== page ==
I was going to write about the controversy over a university (“university”?) that lost a lot of faculty and one librarian because they wouldn’t sign a “lifestyle statement” saying they wouldn’t be homosexual, have sex outside of marriage, or drink alcohol in public.
They presumably want everyone at their university to be more like Jesus, who of course never drank in public and was obsessed with abortion, same-sex marriage, socialism, and “family values.” That’s all he ever talked about, just like today’s Christians.
But what is there really to say? A “university” that was once a respectable college is now an intellectual joke, and the lives of some harmless former employees are worse off. Some library should give that librarian a job in a library without institutionalized bigotry. He’s obviously got plenty of integrity.
Or there was the man who was stabbed at the Brooklyn Public Library by someone accusing him of watching Internet porn. If only there had been porn filters! And maybe some body armor. But there’s not a lot to say about that either, especially since Safe Libraries Guy was nowhere near the BPL. Stabbing people is bad. Don’t do it. Get well soon. That’s pretty much it.
Instead, my favorite library read of the week was this one, asking the timeless question: “Does the Free Library even know what century it’s in?” My thinking is, probably. Libraries have lots of calendars. I’ve met some librarians from there over the years, and they definitely seem like they know what century they’re living in. Except for that freaky one, and you know who you are!
Criticism of libraries should only be done by people who know what they’re talking about, unless the criticism is purposely written so that the person looks like a fool, so that the librarians can step in and correct him. Maybe that’s why this article was published.
Take a gander at this quote, and see if you think it’s realistic:
For instance, visit your local library and request to speak to the branch manager, who might be earning an annual salary up to $70,000, while accruing a lucrative pension package, and ask how a specific Photoshop function works? You know what they are most likely going to do: walk you over to the outdated computer-reference section to find an operating guide on Photoshop.
Does that sound likely? Why would anyone ask to speak to the branch manager and then ask the person how Photoshop works? Wouldn’t it have made more sense to ask a reference librarian, who would be much more likely to Google the question than walk over to an outdated book? Also, how much does Photoshop really change over the years? Might a ten year old book still be helpful?
Then there’s some stuff about unions and photocopying. Apparently we should have less of the former and more of the latter and the world would be a better place. We definitely don’t need more photocopying in the world.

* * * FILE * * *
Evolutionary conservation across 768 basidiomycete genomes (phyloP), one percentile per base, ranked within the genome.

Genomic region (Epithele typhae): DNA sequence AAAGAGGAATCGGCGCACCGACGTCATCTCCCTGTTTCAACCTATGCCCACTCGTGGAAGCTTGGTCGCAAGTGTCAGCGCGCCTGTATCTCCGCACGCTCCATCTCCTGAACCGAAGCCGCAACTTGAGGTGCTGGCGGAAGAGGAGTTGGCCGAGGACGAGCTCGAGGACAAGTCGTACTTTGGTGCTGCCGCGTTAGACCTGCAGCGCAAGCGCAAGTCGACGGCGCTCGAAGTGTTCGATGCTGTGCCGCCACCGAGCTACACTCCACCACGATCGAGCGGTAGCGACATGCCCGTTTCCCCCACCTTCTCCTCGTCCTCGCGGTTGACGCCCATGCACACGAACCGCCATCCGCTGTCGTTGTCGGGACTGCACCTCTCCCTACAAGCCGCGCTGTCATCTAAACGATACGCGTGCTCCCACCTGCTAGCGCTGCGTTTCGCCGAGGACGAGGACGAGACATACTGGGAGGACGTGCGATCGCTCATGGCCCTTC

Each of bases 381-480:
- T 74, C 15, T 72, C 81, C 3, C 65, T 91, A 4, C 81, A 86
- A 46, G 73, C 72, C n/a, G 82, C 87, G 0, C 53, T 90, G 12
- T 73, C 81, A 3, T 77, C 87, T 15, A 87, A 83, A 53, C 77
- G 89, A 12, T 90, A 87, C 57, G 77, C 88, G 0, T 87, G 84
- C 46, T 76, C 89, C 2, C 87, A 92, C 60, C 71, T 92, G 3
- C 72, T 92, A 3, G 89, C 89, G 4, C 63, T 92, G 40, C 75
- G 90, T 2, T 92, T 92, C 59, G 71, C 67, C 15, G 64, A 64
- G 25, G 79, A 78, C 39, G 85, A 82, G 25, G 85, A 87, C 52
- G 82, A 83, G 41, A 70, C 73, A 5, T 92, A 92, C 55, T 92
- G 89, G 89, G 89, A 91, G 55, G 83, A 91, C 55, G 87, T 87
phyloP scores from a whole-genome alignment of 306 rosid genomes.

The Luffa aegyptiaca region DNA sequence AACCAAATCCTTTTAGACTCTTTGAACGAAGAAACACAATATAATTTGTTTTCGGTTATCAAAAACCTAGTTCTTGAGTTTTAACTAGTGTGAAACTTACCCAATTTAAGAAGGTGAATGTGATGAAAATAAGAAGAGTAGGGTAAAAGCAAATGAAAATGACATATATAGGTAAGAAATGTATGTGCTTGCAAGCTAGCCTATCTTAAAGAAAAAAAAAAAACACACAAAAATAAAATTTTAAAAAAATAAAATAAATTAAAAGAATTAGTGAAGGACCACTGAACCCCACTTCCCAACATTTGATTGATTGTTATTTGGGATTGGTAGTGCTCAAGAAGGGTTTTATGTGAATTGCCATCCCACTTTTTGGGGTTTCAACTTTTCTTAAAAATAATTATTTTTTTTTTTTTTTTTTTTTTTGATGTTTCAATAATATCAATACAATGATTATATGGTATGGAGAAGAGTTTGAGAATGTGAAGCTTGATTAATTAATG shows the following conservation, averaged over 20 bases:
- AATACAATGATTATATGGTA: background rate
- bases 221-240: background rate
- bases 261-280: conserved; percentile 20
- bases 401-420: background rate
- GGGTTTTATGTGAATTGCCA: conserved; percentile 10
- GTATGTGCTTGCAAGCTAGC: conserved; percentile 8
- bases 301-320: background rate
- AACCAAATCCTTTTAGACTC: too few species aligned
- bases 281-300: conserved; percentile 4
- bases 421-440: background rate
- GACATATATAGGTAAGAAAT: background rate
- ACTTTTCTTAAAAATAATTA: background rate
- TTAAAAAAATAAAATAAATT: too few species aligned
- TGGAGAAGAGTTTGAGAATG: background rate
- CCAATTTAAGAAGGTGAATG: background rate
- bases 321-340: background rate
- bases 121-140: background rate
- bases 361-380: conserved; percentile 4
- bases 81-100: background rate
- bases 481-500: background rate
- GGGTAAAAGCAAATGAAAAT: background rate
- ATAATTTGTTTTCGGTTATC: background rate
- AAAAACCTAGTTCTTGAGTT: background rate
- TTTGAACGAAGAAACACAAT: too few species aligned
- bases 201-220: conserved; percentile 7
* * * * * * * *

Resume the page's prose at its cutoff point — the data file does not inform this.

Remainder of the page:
Up until the end, I was willing to go part of the way with the “writer and community activist.” Okay, libraries can be more efficient. Their collections could probably use updating. But then this happened:
Instead of the library system hauling the majority of its materials across town from one branch to another, as is currently done (with gas at $4 per gallon), digitizing the library collection is eco-friendly, the wave of the future. As global demand of fuel increases, the price of gas is just going to skyrocket, and even more tax dollars will be wasted on an obsolete system.
W, as the kids say these days, TF? This is the point at which anyone who knows anything at all about libraries, books, digitization, and the law would be forced to say, “sir, you’re an ignoramus.”
Digitize the library so we wouldn’t have to deal with physical books…why didn’t we think of that! My god, you’re right. It IS eco-friendly, AND the wave of the future! We’ll get right on it! Thanks for the helpful suggestion!
A fun response might be a cost-benefit analysis showing it’s probably less expensive to haul physical books around for decades than to scan the millions of items in the Free Library of Philadelphia. That’s expensive stuff, which it why it took a Google to do so much of it, and they still didn’t do it as well as it should have been done. Every once in a while it’s fun to enter into someone else’s delusion just to see the world through their eyes.
But of course, in addition to being prohibitively expensive, it’s also completely illegal, as anyone who’s not an ignoramus would know. Can someone really be a “writer” and not have heard of the Google Books settlement controversy? Good grief.
And good riddance to misinformed rubbish. If only all library criticism were as easy to dismiss.